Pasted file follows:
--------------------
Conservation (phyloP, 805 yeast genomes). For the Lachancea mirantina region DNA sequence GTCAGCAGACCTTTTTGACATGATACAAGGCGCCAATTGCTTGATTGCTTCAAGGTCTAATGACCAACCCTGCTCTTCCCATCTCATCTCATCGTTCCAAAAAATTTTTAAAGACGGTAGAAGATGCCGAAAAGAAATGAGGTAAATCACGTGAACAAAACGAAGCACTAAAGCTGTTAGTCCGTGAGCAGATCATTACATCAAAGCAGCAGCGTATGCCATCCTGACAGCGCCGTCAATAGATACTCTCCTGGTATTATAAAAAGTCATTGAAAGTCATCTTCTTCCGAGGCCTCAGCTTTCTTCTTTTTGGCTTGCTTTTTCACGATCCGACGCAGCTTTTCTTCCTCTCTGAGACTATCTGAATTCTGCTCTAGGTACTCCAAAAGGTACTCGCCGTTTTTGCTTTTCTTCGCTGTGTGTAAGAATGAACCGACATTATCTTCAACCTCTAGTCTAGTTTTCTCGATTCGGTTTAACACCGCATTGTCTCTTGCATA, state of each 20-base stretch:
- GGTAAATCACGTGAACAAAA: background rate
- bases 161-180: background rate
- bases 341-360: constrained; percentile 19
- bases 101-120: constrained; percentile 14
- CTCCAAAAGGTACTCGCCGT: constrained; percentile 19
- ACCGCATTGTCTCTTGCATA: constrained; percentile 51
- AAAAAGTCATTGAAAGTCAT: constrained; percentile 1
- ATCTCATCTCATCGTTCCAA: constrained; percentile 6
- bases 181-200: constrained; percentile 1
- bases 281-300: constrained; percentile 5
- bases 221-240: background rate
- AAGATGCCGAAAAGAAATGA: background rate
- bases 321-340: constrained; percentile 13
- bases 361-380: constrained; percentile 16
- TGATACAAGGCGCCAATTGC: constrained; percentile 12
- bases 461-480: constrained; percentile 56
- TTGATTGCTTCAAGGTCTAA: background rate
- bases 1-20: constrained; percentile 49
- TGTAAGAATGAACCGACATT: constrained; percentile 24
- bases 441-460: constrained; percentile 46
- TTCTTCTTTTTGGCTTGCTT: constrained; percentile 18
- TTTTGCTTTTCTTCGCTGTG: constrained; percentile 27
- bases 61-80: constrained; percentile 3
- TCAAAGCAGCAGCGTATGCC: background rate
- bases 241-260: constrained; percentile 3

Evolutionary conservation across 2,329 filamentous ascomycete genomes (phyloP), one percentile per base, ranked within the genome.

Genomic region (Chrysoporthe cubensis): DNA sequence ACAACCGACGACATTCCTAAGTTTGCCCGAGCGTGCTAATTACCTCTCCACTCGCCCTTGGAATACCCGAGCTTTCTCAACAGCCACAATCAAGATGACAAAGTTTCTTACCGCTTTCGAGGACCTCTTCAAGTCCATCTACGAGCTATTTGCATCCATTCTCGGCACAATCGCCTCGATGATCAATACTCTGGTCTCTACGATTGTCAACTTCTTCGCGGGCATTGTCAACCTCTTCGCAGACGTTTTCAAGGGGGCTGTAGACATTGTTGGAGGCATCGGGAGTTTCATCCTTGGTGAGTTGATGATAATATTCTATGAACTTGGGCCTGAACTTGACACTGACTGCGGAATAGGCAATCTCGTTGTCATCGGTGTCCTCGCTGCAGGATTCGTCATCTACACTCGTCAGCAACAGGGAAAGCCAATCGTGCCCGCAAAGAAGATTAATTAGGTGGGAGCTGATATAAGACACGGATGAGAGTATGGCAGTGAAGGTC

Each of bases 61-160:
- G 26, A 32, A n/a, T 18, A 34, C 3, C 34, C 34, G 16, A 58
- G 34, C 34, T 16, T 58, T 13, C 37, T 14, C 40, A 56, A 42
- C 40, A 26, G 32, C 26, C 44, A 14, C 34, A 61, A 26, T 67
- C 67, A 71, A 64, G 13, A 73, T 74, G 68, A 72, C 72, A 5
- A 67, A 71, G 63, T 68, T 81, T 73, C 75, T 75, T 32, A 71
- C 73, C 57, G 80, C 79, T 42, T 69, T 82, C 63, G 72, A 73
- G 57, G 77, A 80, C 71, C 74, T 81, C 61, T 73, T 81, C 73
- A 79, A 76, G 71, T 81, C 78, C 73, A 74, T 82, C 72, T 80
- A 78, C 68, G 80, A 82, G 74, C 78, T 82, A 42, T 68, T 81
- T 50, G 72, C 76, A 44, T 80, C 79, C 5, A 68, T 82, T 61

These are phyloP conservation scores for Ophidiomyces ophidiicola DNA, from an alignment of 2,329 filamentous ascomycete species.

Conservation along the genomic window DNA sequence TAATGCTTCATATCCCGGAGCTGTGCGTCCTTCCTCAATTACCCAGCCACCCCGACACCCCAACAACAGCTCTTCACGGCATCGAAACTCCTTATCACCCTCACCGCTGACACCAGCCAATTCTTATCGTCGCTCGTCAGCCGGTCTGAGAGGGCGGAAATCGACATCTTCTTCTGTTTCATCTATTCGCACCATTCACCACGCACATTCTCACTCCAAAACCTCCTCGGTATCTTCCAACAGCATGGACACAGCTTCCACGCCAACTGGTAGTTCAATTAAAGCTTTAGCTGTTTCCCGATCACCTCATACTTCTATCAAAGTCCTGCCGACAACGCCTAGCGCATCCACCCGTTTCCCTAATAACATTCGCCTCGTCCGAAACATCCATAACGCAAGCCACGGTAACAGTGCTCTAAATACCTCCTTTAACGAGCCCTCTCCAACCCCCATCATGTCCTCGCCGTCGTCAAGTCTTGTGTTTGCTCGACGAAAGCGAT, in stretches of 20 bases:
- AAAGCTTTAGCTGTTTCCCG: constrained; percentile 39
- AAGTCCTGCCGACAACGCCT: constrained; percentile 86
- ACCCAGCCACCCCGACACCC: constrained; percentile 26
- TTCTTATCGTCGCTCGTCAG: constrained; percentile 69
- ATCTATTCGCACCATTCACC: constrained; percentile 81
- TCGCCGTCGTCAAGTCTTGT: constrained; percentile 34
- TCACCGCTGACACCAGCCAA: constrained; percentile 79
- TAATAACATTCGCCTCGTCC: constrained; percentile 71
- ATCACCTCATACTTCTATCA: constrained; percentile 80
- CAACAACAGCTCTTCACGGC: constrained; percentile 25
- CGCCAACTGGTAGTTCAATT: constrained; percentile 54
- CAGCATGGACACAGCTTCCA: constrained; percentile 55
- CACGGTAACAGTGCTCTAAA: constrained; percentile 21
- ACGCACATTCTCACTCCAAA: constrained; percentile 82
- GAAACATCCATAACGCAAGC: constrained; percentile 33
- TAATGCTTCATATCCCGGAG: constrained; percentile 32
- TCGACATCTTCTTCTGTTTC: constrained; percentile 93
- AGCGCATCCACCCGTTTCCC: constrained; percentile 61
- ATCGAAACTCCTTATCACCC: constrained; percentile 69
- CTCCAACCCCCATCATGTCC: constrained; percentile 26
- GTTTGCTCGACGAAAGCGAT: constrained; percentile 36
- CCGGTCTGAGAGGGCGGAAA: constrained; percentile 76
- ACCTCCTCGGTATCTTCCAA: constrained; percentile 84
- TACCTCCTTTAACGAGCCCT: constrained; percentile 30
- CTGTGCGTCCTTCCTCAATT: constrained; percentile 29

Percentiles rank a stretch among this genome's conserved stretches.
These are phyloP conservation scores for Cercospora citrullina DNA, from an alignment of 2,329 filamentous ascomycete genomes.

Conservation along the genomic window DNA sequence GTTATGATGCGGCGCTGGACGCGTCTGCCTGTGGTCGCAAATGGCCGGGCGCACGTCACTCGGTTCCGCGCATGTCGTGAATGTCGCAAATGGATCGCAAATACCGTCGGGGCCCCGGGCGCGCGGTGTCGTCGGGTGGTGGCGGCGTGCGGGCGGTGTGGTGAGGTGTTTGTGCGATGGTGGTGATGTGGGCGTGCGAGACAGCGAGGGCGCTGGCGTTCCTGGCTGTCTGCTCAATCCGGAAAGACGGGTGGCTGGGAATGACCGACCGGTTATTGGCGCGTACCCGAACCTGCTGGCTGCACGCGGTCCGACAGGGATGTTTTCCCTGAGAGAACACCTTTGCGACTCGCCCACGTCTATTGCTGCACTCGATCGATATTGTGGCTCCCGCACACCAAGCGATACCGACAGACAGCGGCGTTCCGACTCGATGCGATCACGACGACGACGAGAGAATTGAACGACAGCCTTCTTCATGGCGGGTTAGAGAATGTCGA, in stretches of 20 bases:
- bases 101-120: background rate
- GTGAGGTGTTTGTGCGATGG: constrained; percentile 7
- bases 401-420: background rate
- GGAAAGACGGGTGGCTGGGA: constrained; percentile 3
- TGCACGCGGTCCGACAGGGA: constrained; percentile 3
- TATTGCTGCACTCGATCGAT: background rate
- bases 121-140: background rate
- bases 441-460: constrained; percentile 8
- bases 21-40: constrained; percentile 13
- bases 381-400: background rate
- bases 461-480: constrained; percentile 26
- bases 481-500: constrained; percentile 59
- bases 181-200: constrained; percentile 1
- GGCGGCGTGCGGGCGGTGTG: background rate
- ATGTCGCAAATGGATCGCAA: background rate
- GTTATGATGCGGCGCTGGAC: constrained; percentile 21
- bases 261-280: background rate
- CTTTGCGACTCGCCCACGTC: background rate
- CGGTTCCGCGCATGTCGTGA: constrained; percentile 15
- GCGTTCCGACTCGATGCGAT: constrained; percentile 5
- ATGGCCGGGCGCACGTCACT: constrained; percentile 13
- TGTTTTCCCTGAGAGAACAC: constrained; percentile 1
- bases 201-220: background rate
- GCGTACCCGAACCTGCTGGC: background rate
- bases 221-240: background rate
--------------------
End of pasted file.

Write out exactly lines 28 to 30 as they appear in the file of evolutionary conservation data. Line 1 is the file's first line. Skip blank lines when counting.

Genomic region (Chrysoporthe cubensis): DNA sequence ACAACCGACGACATTCCTAAGTTTGCCCGAGCGTGCTAATTACCTCTCCACTCGCCCTTGGAATACCCGAGCTTTCTCAACAGCCACAATCAAGATGACAAAGTTTCTTACCGCTTTCGAGGACCTCTTCAAGTCCATCTACGAGCTATTTGCATCCATTCTCGGCACAATCGCCTCGATGATCAATACTCTGGTCTCTACGATTGTCAACTTCTTCGCGGGCATTGTCAACCTCTTCGCAGACGTTTTCAAGGGGGCTGTAGACATTGTTGGAGGCATCGGGAGTTTCATCCTTGGTGAGTTGATGATAATATTCTATGAACTTGGGCCTGAACTTGACACTGACTGCGGAATAGGCAATCTCGTTGTCATCGGTGTCCTCGCTGCAGGATTCGTCATCTACACTCGTCAGCAACAGGGAAAGCCAATCGTGCCCGCAAAGAAGATTAATTAGGTGGGAGCTGATATAAGACACGGATGAGAGTATGGCAGTGAAGGTC

Each of bases 61-160:
- G 26, A 32, A n/a, T 18, A 34, C 3, C 34, C 34, G 16, A 58